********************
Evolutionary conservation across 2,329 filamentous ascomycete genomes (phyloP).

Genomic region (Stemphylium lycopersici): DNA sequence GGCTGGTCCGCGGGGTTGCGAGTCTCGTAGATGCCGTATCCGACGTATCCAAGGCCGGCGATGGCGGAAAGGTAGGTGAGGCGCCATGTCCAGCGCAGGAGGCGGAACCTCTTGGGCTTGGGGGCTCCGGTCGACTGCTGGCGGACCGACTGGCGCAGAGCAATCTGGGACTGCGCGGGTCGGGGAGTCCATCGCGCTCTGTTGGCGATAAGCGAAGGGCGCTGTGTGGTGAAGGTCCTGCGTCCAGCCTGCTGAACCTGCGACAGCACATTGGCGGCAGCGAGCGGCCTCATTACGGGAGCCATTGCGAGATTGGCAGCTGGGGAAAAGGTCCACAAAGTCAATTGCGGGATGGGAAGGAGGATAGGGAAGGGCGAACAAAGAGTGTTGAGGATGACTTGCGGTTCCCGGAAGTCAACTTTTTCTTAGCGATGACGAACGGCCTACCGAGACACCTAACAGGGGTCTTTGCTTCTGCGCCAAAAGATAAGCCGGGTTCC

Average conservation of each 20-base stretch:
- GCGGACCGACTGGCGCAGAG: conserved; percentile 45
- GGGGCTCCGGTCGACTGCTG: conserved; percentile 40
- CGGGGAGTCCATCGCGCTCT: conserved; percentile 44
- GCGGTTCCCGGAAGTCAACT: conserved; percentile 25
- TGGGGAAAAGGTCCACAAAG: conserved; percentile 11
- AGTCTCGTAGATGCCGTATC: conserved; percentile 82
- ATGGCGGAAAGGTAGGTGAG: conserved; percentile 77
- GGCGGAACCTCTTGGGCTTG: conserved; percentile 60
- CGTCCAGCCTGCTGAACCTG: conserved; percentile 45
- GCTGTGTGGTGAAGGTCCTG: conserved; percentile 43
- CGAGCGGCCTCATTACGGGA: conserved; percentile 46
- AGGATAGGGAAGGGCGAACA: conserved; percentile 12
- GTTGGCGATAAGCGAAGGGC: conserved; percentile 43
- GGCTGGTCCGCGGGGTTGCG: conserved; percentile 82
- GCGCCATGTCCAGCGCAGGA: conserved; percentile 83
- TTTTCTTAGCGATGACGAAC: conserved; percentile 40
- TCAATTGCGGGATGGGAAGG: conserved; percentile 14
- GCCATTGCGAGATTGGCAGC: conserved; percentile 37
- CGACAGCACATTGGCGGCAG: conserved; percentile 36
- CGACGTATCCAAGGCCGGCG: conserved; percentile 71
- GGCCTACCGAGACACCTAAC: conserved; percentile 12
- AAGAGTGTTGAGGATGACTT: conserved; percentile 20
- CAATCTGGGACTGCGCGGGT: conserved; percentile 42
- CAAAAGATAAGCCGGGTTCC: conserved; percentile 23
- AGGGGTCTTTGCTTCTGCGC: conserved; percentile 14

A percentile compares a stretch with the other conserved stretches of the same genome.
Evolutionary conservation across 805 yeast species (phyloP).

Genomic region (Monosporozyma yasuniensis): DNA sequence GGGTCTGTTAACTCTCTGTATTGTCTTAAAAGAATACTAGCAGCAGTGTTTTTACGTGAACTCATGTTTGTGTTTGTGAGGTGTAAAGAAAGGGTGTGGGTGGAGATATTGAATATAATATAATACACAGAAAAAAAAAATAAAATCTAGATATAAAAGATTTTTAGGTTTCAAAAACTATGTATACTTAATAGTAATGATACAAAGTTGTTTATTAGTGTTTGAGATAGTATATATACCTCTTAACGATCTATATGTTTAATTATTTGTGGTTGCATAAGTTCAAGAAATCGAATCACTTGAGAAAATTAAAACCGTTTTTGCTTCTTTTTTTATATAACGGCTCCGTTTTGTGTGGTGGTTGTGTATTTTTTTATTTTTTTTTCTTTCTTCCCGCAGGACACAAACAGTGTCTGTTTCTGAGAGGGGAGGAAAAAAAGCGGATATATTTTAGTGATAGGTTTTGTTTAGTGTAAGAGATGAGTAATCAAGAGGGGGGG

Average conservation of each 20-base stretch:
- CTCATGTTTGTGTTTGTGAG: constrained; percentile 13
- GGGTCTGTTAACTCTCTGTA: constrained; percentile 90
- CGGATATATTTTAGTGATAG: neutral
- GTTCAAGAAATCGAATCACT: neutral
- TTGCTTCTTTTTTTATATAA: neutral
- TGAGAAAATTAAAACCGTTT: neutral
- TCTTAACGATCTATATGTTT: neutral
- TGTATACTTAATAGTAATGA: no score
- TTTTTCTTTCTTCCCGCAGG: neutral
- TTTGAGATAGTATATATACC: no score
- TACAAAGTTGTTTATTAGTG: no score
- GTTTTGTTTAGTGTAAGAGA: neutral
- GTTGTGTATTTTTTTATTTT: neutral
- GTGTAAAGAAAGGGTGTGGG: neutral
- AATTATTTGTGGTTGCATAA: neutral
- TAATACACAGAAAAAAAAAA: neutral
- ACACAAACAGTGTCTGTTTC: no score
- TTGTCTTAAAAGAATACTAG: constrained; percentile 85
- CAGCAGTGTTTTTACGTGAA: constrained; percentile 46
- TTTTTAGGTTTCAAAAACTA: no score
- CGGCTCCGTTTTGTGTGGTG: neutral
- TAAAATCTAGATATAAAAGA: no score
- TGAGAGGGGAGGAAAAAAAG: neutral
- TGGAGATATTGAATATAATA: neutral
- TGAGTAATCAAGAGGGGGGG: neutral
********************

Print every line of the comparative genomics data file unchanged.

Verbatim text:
Evolutionary conservation across 2,329 filamentous ascomycete genomes (phyloP).

Genomic region (Stemphylium lycopersici): DNA sequence GGCTGGTCCGCGGGGTTGCGAGTCTCGTAGATGCCGTATCCGACGTATCCAAGGCCGGCGATGGCGGAAAGGTAGGTGAGGCGCCATGTCCAGCGCAGGAGGCGGAACCTCTTGGGCTTGGGGGCTCCGGTCGACTGCTGGCGGACCGACTGGCGCAGAGCAATCTGGGACTGCGCGGGTCGGGGAGTCCATCGCGCTCTGTTGGCGATAAGCGAAGGGCGCTGTGTGGTGAAGGTCCTGCGTCCAGCCTGCTGAACCTGCGACAGCACATTGGCGGCAGCGAGCGGCCTCATTACGGGAGCCATTGCGAGATTGGCAGCTGGGGAAAAGGTCCACAAAGTCAATTGCGGGATGGGAAGGAGGATAGGGAAGGGCGAACAAAGAGTGTTGAGGATGACTTGCGGTTCCCGGAAGTCAACTTTTTCTTAGCGATGACGAACGGCCTACCGAGACACCTAACAGGGGTCTTTGCTTCTGCGCCAAAAGATAAGCCGGGTTCC

Average conservation of each 20-base stretch:
- GCGGACCGACTGGCGCAGAG: conserved; percentile 45
- GGGGCTCCGGTCGACTGCTG: conserved; percentile 40
- CGGGGAGTCCATCGCGCTCT: conserved; percentile 44
- GCGGTTCCCGGAAGTCAACT: conserved; percentile 25
- TGGGGAAAAGGTCCACAAAG: conserved; percentile 11
- AGTCTCGTAGATGCCGTATC: conserved; percentile 82
- ATGGCGGAAAGGTAGGTGAG: conserved; percentile 77
- GGCGGAACCTCTTGGGCTTG: conserved; percentile 60
- CGTCCAGCCTGCTGAACCTG: conserved; percentile 45
- GCTGTGTGGTGAAGGTCCTG: conserved; percentile 43
- CGAGCGGCCTCATTACGGGA: conserved; percentile 46
- AGGATAGGGAAGGGCGAACA: conserved; percentile 12
- GTTGGCGATAAGCGAAGGGC: conserved; percentile 43
- GGCTGGTCCGCGGGGTTGCG: conserved; percentile 82
- GCGCCATGTCCAGCGCAGGA: conserved; percentile 83
- TTTTCTTAGCGATGACGAAC: conserved; percentile 40
- TCAATTGCGGGATGGGAAGG: conserved; percentile 14
- GCCATTGCGAGATTGGCAGC: conserved; percentile 37
- CGACAGCACATTGGCGGCAG: conserved; percentile 36
- CGACGTATCCAAGGCCGGCG: conserved; percentile 71
- GGCCTACCGAGACACCTAAC: conserved; percentile 12
- AAGAGTGTTGAGGATGACTT: conserved; percentile 20
- CAATCTGGGACTGCGCGGGT: conserved; percentile 42
- CAAAAGATAAGCCGGGTTCC: conserved; percentile 23
- AGGGGTCTTTGCTTCTGCGC: conserved; percentile 14

A percentile compares a stretch with the other conserved stretches of the same genome.
Evolutionary conservation across 805 yeast species (phyloP).

Genomic region (Monosporozyma yasuniensis): DNA sequence GGGTCTGTTAACTCTCTGTATTGTCTTAAAAGAATACTAGCAGCAGTGTTTTTACGTGAACTCATGTTTGTGTTTGTGAGGTGTAAAGAAAGGGTGTGGGTGGAGATATTGAATATAATATAATACACAGAAAAAAAAAATAAAATCTAGATATAAAAGATTTTTAGGTTTCAAAAACTATGTATACTTAATAGTAATGATACAAAGTTGTTTATTAGTGTTTGAGATAGTATATATACCTCTTAACGATCTATATGTTTAATTATTTGTGGTTGCATAAGTTCAAGAAATCGAATCACTTGAGAAAATTAAAACCGTTTTTGCTTCTTTTTTTATATAACGGCTCCGTTTTGTGTGGTGGTTGTGTATTTTTTTATTTTTTTTTCTTTCTTCCCGCAGGACACAAACAGTGTCTGTTTCTGAGAGGGGAGGAAAAAAAGCGGATATATTTTAGTGATAGGTTTTGTTTAGTGTAAGAGATGAGTAATCAAGAGGGGGGG

Average conservation of each 20-base stretch:
- CTCATGTTTGTGTTTGTGAG: constrained; percentile 13
- GGGTCTGTTAACTCTCTGTA: constrained; percentile 90
- CGGATATATTTTAGTGATAG: neutral
- GTTCAAGAAATCGAATCACT: neutral
- TTGCTTCTTTTTTTATATAA: neutral
- TGAGAAAATTAAAACCGTTT: neutral
- TCTTAACGATCTATATGTTT: neutral
- TGTATACTTAATAGTAATGA: no score
- TTTTTCTTTCTTCCCGCAGG: neutral
- TTTGAGATAGTATATATACC: no score
- TACAAAGTTGTTTATTAGTG: no score
- GTTTTGTTTAGTGTAAGAGA: neutral
- GTTGTGTATTTTTTTATTTT: neutral
- GTGTAAAGAAAGGGTGTGGG: neutral
- AATTATTTGTGGTTGCATAA: neutral
- TAATACACAGAAAAAAAAAA: neutral
- ACACAAACAGTGTCTGTTTC: no score
- TTGTCTTAAAAGAATACTAG: constrained; percentile 85
- CAGCAGTGTTTTTACGTGAA: constrained; percentile 46
- TTTTTAGGTTTCAAAAACTA: no score
- CGGCTCCGTTTTGTGTGGTG: neutral
- TAAAATCTAGATATAAAAGA: no score
- TGAGAGGGGAGGAAAAAAAG: neutral
- TGGAGATATTGAATATAATA: neutral
- TGAGTAATCAAGAGGGGGGG: neutral